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Old 07-13-2003, 07:38 PM
Join Date: Dec 2001
Location: Southern California, U.S.A.
Posts: 8,538
Meguiar's #20 Polymer Sealant beats Zaino

My wife and I had to leave our cars outside of the garage for about 5 days. Both cars got hit with sprinklers daily, and the water dried on the cars, leaving heavy water spots / mineral deposits.

My wife's car is a 1994 black Infiniti G20. I had 5 coats of Z5 and 2 coats of Z2, the last coat of Z2 was put on about 2 weeks before the car was left out.

My car is a smoke silver "E320" and had one coat of Meguiar's #20 Polymer Sealant. The coat of Meguiar's #20 was put on the same day as the Z2 was applied to the Infiniti G20.

I washed and detailed both cars this weekend.

The results?

The water deposits chemically etched the paint on the G20. Went right through the 7 coats of Zaino, and left mineral deposits on the paint. I tried my Dual Action Polisher, and it wouldn't remove the chemical etching, even with Meguiar's Compounding pad and #83.

I had to pull out the DeWalt Rotary Buffer and use the Meguiar's Compounding Pad and #83. I then stepped down to #82 and the Polishing Pad, then #82 again with the finishing pad. I then hand applied Show Car Glaze, and just applied a coat of #20 Polymer Sealant.

My E320, on the other hand, remained completely protected with one coat of Polymer Sealant. Everything just hosed right off, and the paint was spotless. All of the water spots, bird droppings, dirt, etc. just hosed right off.

I'm done with Zaino.

I got a bottle of Z5 and a bottle of Z2 for sale. Unopened in original condition. $5 for each bottle.

Please e-mail me:
Paul S.

2001 E430, Bourdeaux Red, Oyster interior.
79,200 miles.

1973 280SE 4.5, 170,000 miles. 568 Signal Red, Black MB Tex. "The Red Baron".

Last edited by suginami; 07-13-2003 at 08:52 PM.
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Old 07-13-2003, 09:55 PM
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Join Date: Feb 2002
Location: South Eastern, MA
Posts: 1,743
Paul, you need to post these results on Autopia!!

I still think Zaino is way overrated, I've done several comparisons and have achieve better results with other products.. Zaino's cost doesn't warrant it's results. The only reason Zaino shines better than other products is that they insist that the paint is properly cleaned and clayed prior to application. Any product will provide as good and better results if all the same steps are followed.

I still have some Zaino left over, I use it on my wheels and engine bay.

02 C32 AMG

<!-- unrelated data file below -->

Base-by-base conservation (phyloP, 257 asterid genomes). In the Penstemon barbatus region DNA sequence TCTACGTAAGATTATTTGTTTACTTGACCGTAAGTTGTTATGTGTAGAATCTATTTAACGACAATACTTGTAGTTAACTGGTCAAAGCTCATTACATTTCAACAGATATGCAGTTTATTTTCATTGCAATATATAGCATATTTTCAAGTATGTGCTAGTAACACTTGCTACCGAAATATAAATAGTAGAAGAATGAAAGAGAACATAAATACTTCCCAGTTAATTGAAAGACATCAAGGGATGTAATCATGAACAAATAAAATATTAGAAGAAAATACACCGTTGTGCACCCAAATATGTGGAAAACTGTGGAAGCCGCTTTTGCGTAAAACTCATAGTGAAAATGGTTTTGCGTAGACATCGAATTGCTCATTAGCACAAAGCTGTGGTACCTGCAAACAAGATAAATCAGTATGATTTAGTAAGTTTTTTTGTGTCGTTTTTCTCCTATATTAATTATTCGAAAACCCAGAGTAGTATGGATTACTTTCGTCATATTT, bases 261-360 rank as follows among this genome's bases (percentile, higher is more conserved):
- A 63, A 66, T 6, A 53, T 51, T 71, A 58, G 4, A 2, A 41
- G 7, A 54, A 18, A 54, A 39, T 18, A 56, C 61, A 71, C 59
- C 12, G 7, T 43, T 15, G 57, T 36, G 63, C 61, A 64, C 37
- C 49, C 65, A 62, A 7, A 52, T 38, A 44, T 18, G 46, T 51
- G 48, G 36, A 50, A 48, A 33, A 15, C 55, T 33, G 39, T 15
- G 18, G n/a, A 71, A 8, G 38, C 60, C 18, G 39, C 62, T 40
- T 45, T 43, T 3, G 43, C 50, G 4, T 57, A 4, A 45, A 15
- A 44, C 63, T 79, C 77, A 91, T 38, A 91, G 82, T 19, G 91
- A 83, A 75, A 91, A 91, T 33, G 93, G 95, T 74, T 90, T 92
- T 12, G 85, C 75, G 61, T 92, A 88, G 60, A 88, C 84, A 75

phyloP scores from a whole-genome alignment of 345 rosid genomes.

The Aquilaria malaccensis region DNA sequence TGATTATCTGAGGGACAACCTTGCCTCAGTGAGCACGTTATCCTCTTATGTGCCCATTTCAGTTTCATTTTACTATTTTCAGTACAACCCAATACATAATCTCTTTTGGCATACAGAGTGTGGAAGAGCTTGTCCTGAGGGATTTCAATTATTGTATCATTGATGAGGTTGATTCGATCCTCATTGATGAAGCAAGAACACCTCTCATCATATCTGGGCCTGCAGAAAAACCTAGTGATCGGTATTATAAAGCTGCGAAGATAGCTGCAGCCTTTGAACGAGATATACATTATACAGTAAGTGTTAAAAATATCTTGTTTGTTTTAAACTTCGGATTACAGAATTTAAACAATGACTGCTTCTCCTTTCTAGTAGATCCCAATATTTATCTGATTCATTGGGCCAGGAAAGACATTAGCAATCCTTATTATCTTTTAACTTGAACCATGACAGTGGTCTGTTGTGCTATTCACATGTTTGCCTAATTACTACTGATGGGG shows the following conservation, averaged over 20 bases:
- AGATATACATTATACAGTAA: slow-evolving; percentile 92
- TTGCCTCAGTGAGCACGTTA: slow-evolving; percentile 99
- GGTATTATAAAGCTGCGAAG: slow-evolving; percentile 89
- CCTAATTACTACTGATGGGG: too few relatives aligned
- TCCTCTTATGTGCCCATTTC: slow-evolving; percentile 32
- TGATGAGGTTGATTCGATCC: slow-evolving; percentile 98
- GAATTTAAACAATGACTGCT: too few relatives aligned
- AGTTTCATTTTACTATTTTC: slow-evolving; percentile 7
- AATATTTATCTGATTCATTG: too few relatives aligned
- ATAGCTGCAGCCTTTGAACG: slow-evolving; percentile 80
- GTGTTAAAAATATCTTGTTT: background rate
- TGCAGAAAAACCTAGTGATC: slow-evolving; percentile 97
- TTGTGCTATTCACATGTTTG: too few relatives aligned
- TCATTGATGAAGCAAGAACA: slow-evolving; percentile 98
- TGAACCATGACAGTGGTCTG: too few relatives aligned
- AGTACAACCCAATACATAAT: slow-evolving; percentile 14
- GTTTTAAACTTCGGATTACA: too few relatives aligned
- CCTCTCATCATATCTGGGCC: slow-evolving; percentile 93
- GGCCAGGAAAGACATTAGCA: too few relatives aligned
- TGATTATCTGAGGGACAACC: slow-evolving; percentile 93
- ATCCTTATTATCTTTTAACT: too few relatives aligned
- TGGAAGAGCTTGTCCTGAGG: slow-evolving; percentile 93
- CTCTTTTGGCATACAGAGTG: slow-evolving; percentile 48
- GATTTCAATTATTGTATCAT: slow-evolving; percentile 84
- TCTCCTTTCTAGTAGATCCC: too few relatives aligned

92 500E
84 190E 2.3 5 Spd
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Old 07-14-2003, 06:14 PM
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Join Date: Feb 2002
Location: Western Pa.
Posts: 2,417
Those water spots and then hot sun usually spell death for a paint job,,, especially back east here. Bought a car cover for the SL, and I use it every day, rain or shine.
95 SL500 Smoke Silver, Parchment 64K
07 E350 4matic Station Wagon White 34K
02 E320 4Matic Silver/grey 80K
05 F150 Silver 44K
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Old 07-14-2003, 07:21 PM
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Join Date: Oct 1999
Posts: 1,562
Greetings Paul- do you know if the Polymer Sealant contains mineral spirits or elements that break down the paint?

Or perhaps do you know if the sealant merely lays on top of the wax or polish or glaze?

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Old 07-14-2003, 09:03 PM
Join Date: Dec 2001
Location: Southern California, U.S.A.
Posts: 8,538
I'm not sure if Polymer Sealant contains mineral spirits or not, but it is "...a blend of polymers, resins, silicones, and imported waxes."

In other words, like almost all of Meguiar's waxes / sealants, #20 cleans, polishes, and protects the paint all at the same time.

The cleaning agents would almost surely be chemical cleaners, or possible contain "diminishing abrasives". In any event, it is very non-agressive.

When you ask if it "breaks down the paint", I'm not sure what you mean. If you are implying that it is somehow harmful to the paint, I don't think a company like Meguiar's would make a product that would "break down paint".

Mike Phillips, a training specialist with Meguiar's, has posted here before. He has commented on the ability to "layer" waxes or sealants on top of your paint, in other words, layering sealant film builds. He is not in favor of this as polishes / waxes / sealants are made to adhere to and improve your paint. If your are applying a product on top of another layer (like Zaino), he calls this "waxing your wax".

Here is a quote from one of Mike Phillip's posts: